Democrats are continuing full steam ahead with their divisive rhetoric.
Last week a Missouri state representative took it to the extreme by saying she wanted to see President “Trump assassinated.”
And on Tuesday a New York Democrat representative accused anyone who did not support the removal of all things that remembered Confederate history of being white supremacists who support slavery and lynching.
“We will not rest until every single shrine to the Confederacy in this borough in this city and in this country, has been buried never to be seen again,” Rep. Hakeem Jeffries said as he called for the army to rename streets that were named for Confederate generals Stonewall Jackson and Robert E. Lee at Fort Hamilton, the Daily Caller reported.
“I’m no historian, but what should be clear to everybody is that the Civil War is over. White supremacy lost and the only thing we’re here to discuss is an unconditional surrender,” he said.
“There is no room for shrines to the Confederacy,” Jeffries said. “Robert E. Lee was a traitor to the United States. Stonewall Jackson—a traitor to the United States of America. Now those who choose to defend shrines to the Confederacy like to make the argument that they are simply trying to respect heritage and tradition.”
Then Jeffries ratcheted it up a notch.
“Here’s a question that many of us are asking: What tradition are you trying to defend? Is it slavery, rape, kidnap, lynching, treason?” he asked.
The representative used his speech, as the majority of Democrats do these days, to take a swipe at President Donald Trump and accuse him of supporting white supremacists.
“The answer is all of the above and it is all unacceptable. It’s also unacceptable that we have a birther in chief as president of the United States who instead of trying to bring the country together has chosen to fan the flames of racial hatred,” Rep. Jeffries said. “There is no room in this country to embrace neo-Nazis—no room to embrace the KKK—no room the embrace the alt right. And we’re determined to stand up to this president and to any individual in this administration who will play footsie and provide aid and comfort to the white supremacy movement in America.”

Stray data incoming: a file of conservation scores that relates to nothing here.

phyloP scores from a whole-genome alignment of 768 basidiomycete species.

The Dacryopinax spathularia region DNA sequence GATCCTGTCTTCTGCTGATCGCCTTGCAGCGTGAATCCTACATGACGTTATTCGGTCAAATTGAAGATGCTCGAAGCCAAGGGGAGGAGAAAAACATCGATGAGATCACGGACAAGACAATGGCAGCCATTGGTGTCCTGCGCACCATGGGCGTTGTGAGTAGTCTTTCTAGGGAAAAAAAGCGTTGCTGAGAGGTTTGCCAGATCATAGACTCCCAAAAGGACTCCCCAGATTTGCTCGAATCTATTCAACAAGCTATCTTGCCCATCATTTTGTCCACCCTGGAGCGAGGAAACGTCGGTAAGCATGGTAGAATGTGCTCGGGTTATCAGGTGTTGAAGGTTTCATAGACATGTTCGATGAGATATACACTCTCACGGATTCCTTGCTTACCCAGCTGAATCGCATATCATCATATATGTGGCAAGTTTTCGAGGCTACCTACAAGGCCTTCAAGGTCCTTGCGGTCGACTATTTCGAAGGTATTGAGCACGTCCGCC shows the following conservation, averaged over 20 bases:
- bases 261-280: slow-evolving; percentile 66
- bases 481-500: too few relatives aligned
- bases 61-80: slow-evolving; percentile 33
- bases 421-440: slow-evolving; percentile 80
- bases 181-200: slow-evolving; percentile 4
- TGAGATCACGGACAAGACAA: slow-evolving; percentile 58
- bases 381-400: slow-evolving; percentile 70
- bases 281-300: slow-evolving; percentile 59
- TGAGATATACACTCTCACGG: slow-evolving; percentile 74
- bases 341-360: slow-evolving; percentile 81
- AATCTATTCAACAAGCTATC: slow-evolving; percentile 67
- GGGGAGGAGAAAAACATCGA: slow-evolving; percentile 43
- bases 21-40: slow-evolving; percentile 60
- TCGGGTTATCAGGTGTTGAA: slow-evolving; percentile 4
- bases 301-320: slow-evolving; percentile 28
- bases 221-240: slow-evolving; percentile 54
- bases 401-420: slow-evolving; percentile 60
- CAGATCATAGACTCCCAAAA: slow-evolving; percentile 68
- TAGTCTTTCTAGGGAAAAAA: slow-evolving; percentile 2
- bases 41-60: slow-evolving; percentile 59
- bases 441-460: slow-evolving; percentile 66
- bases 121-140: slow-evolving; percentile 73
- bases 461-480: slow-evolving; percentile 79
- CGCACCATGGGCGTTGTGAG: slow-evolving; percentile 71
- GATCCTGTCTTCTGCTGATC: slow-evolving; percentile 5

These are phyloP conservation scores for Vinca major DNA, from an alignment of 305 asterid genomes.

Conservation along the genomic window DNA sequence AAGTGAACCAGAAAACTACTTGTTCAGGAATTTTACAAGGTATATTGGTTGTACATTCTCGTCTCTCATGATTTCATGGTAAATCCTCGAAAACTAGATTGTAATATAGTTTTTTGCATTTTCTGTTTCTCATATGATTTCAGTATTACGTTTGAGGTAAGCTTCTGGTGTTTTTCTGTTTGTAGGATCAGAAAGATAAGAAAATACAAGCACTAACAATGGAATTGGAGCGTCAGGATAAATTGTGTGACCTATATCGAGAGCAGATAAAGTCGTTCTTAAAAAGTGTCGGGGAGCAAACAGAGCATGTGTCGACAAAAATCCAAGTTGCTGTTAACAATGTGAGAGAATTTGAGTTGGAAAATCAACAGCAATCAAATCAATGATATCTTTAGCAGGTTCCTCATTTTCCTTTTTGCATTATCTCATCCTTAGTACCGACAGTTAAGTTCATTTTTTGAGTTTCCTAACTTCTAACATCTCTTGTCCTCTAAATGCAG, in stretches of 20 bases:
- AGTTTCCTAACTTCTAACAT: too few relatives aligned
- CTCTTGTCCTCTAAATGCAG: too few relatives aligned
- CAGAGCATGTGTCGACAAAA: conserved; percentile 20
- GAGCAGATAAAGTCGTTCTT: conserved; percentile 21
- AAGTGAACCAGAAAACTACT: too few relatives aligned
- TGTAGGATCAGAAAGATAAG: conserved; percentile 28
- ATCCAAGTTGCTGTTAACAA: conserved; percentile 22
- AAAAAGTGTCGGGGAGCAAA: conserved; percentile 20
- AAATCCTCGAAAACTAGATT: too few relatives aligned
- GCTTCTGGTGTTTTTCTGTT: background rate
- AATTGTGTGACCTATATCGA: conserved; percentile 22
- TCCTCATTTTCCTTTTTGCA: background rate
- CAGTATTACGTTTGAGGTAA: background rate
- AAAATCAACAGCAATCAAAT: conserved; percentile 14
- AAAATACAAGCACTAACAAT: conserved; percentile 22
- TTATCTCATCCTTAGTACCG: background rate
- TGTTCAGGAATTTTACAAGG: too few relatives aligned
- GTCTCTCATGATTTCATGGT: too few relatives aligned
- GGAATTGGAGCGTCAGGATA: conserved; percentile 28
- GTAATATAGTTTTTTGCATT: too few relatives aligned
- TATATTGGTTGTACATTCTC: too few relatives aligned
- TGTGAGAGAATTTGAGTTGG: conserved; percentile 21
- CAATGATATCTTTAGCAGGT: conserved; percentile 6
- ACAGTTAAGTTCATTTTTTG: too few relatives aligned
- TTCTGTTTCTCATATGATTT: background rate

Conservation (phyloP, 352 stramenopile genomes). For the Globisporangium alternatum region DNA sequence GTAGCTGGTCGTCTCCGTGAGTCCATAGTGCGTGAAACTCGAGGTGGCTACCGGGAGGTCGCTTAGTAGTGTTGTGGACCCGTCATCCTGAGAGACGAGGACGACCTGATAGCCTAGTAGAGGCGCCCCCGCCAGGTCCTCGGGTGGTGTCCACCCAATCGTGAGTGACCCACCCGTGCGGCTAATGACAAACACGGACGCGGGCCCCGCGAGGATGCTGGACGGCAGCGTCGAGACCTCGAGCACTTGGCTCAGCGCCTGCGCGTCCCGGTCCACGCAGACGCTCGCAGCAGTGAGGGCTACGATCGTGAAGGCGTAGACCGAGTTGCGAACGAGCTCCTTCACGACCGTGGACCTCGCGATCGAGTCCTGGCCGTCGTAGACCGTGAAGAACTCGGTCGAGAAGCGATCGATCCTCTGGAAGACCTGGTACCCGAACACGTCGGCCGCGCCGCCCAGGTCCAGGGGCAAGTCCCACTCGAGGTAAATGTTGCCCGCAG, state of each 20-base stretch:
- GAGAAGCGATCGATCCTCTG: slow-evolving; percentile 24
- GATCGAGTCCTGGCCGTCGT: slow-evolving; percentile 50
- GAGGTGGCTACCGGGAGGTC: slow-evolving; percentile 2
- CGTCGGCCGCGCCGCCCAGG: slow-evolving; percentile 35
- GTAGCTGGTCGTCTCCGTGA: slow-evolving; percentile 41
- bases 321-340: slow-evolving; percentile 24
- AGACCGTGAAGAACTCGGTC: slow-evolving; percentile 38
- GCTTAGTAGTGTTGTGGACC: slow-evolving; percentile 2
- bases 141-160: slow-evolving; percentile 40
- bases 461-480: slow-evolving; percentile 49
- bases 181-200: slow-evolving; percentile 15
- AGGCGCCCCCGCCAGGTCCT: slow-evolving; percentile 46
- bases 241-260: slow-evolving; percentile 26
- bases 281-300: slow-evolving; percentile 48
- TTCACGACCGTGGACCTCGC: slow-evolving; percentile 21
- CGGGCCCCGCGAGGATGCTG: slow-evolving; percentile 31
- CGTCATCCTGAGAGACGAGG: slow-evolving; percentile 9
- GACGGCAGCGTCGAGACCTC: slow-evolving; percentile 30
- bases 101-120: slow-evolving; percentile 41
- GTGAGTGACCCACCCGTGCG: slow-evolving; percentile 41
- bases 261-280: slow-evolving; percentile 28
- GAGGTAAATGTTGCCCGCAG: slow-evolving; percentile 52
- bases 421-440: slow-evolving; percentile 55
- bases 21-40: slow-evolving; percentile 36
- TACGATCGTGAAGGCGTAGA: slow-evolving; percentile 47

Rep. Yvette Clark, who said the statues at the fort ought to be relegated to museums, had previously asked for the streets to be renamed, but was denied by the Army, according to the Caller.
“The Army claims that changing these street names would be divisive. Imagine that. We strongly disagree. It’s currently divisive. We believe the name symbolize a continuing effort to divide our nation by race—an effort that unfortunately has been joined by the man that occupies the White House,” Rep. Clark said at the press conference. “We believe instead in a form of reconciliation that honors the dignity of all members of our civil society and here therefore we have introduced honoring real patriots act 2017 to require such changes at all bases in the United States of America.”
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